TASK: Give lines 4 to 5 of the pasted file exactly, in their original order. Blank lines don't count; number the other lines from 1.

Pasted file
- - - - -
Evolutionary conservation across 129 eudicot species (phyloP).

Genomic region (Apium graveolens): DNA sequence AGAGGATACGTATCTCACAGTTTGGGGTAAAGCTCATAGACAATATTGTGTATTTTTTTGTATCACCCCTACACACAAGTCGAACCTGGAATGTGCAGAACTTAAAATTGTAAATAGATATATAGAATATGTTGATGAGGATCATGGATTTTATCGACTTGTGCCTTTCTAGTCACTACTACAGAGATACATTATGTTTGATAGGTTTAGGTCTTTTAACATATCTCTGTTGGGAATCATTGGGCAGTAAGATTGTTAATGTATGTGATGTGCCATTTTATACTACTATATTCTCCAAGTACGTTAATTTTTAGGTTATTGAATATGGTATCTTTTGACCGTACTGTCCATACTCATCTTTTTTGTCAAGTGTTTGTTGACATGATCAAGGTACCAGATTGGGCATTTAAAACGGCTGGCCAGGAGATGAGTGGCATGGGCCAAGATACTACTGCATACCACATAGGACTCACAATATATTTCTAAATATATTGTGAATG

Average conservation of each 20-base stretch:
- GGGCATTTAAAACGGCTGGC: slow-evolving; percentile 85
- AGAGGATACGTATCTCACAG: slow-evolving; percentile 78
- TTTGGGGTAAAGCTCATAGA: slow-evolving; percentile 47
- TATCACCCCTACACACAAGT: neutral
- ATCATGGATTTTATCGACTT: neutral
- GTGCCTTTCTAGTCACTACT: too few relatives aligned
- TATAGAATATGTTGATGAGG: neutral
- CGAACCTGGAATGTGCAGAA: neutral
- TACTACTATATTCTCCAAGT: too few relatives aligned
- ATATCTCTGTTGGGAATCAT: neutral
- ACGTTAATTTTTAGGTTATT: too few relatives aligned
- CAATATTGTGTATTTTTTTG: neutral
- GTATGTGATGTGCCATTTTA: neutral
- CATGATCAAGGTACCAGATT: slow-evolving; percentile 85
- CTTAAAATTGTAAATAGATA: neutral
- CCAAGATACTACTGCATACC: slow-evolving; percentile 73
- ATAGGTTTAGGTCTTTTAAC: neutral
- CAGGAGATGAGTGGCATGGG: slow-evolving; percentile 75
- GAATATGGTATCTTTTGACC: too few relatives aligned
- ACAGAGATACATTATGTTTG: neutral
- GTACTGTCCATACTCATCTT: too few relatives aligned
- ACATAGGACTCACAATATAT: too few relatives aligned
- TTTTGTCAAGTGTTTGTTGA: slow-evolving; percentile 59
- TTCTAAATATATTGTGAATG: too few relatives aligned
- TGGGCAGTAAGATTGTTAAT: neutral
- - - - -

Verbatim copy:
- GGGCATTTAAAACGGCTGGC: slow-evolving; percentile 85
- AGAGGATACGTATCTCACAG: slow-evolving; percentile 78